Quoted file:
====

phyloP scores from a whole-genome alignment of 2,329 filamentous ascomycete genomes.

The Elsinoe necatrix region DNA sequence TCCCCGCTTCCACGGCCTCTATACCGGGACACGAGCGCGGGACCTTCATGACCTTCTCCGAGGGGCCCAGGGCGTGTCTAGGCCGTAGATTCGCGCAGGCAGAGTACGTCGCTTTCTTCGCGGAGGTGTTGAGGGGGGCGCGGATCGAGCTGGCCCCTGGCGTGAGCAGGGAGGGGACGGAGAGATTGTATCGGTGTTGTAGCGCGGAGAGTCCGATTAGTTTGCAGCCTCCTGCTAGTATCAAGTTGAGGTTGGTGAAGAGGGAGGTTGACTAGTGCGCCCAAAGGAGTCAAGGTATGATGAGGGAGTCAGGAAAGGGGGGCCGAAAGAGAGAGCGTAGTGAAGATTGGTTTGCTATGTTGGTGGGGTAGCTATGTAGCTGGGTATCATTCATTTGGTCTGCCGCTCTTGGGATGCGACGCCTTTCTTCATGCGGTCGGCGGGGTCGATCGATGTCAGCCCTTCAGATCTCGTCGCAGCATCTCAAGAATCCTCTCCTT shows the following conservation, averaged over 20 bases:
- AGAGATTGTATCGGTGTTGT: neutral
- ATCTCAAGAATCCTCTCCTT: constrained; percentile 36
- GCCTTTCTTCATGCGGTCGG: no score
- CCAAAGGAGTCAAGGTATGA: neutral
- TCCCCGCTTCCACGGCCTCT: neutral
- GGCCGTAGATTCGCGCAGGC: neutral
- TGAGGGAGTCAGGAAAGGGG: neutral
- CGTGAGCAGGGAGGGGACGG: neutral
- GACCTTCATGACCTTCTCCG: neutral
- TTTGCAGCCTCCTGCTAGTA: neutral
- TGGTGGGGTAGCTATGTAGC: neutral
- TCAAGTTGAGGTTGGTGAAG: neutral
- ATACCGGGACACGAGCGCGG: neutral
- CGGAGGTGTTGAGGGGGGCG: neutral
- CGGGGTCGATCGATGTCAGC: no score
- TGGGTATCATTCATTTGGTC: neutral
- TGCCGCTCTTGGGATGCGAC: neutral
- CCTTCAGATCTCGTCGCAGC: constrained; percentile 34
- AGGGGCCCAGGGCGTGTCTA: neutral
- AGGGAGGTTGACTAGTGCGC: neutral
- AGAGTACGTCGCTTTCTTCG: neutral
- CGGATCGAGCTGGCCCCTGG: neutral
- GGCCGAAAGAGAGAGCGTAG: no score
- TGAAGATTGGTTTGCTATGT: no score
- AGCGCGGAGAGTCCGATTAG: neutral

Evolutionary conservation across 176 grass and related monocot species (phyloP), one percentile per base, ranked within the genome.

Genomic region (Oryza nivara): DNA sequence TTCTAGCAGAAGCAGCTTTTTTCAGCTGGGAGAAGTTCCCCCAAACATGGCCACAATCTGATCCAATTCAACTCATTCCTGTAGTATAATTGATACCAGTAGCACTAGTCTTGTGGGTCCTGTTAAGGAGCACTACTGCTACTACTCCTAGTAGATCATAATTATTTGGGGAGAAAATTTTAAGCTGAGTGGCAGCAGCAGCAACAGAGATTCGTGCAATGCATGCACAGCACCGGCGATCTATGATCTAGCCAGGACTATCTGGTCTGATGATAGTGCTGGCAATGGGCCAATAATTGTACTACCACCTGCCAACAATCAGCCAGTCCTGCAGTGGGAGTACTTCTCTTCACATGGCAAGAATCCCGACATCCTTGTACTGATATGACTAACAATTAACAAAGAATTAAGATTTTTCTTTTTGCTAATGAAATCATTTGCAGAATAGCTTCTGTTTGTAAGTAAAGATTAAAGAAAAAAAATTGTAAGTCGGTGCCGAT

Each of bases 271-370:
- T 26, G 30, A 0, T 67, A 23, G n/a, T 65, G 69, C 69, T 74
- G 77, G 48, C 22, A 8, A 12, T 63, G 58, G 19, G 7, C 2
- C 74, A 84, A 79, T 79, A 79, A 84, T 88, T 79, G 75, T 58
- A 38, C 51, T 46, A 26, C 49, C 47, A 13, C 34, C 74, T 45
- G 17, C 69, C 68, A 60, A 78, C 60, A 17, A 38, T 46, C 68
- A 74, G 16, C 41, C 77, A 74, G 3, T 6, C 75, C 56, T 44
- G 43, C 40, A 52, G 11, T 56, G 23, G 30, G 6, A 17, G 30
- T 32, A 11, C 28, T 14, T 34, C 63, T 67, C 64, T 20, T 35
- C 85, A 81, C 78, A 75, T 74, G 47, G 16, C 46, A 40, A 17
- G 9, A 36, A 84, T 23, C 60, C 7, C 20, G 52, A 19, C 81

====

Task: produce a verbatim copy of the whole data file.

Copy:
phyloP scores from a whole-genome alignment of 2,329 filamentous ascomycete genomes.

The Elsinoe necatrix region DNA sequence TCCCCGCTTCCACGGCCTCTATACCGGGACACGAGCGCGGGACCTTCATGACCTTCTCCGAGGGGCCCAGGGCGTGTCTAGGCCGTAGATTCGCGCAGGCAGAGTACGTCGCTTTCTTCGCGGAGGTGTTGAGGGGGGCGCGGATCGAGCTGGCCCCTGGCGTGAGCAGGGAGGGGACGGAGAGATTGTATCGGTGTTGTAGCGCGGAGAGTCCGATTAGTTTGCAGCCTCCTGCTAGTATCAAGTTGAGGTTGGTGAAGAGGGAGGTTGACTAGTGCGCCCAAAGGAGTCAAGGTATGATGAGGGAGTCAGGAAAGGGGGGCCGAAAGAGAGAGCGTAGTGAAGATTGGTTTGCTATGTTGGTGGGGTAGCTATGTAGCTGGGTATCATTCATTTGGTCTGCCGCTCTTGGGATGCGACGCCTTTCTTCATGCGGTCGGCGGGGTCGATCGATGTCAGCCCTTCAGATCTCGTCGCAGCATCTCAAGAATCCTCTCCTT shows the following conservation, averaged over 20 bases:
- AGAGATTGTATCGGTGTTGT: neutral
- ATCTCAAGAATCCTCTCCTT: constrained; percentile 36
- GCCTTTCTTCATGCGGTCGG: no score
- CCAAAGGAGTCAAGGTATGA: neutral
- TCCCCGCTTCCACGGCCTCT: neutral
- GGCCGTAGATTCGCGCAGGC: neutral
- TGAGGGAGTCAGGAAAGGGG: neutral
- CGTGAGCAGGGAGGGGACGG: neutral
- GACCTTCATGACCTTCTCCG: neutral
- TTTGCAGCCTCCTGCTAGTA: neutral
- TGGTGGGGTAGCTATGTAGC: neutral
- TCAAGTTGAGGTTGGTGAAG: neutral
- ATACCGGGACACGAGCGCGG: neutral
- CGGAGGTGTTGAGGGGGGCG: neutral
- CGGGGTCGATCGATGTCAGC: no score
- TGGGTATCATTCATTTGGTC: neutral
- TGCCGCTCTTGGGATGCGAC: neutral
- CCTTCAGATCTCGTCGCAGC: constrained; percentile 34
- AGGGGCCCAGGGCGTGTCTA: neutral
- AGGGAGGTTGACTAGTGCGC: neutral
- AGAGTACGTCGCTTTCTTCG: neutral
- CGGATCGAGCTGGCCCCTGG: neutral
- GGCCGAAAGAGAGAGCGTAG: no score
- TGAAGATTGGTTTGCTATGT: no score
- AGCGCGGAGAGTCCGATTAG: neutral

Evolutionary conservation across 176 grass and related monocot species (phyloP), one percentile per base, ranked within the genome.

Genomic region (Oryza nivara): DNA sequence TTCTAGCAGAAGCAGCTTTTTTCAGCTGGGAGAAGTTCCCCCAAACATGGCCACAATCTGATCCAATTCAACTCATTCCTGTAGTATAATTGATACCAGTAGCACTAGTCTTGTGGGTCCTGTTAAGGAGCACTACTGCTACTACTCCTAGTAGATCATAATTATTTGGGGAGAAAATTTTAAGCTGAGTGGCAGCAGCAGCAACAGAGATTCGTGCAATGCATGCACAGCACCGGCGATCTATGATCTAGCCAGGACTATCTGGTCTGATGATAGTGCTGGCAATGGGCCAATAATTGTACTACCACCTGCCAACAATCAGCCAGTCCTGCAGTGGGAGTACTTCTCTTCACATGGCAAGAATCCCGACATCCTTGTACTGATATGACTAACAATTAACAAAGAATTAAGATTTTTCTTTTTGCTAATGAAATCATTTGCAGAATAGCTTCTGTTTGTAAGTAAAGATTAAAGAAAAAAAATTGTAAGTCGGTGCCGAT

Each of bases 271-370:
- T 26, G 30, A 0, T 67, A 23, G n/a, T 65, G 69, C 69, T 74
- G 77, G 48, C 22, A 8, A 12, T 63, G 58, G 19, G 7, C 2
- C 74, A 84, A 79, T 79, A 79, A 84, T 88, T 79, G 75, T 58
- A 38, C 51, T 46, A 26, C 49, C 47, A 13, C 34, C 74, T 45
- G 17, C 69, C 68, A 60, A 78, C 60, A 17, A 38, T 46, C 68
- A 74, G 16, C 41, C 77, A 74, G 3, T 6, C 75, C 56, T 44
- G 43, C 40, A 52, G 11, T 56, G 23, G 30, G 6, A 17, G 30
- T 32, A 11, C 28, T 14, T 34, C 63, T 67, C 64, T 20, T 35
- C 85, A 81, C 78, A 75, T 74, G 47, G 16, C 46, A 40, A 17
- G 9, A 36, A 84, T 23, C 60, C 7, C 20, G 52, A 19, C 81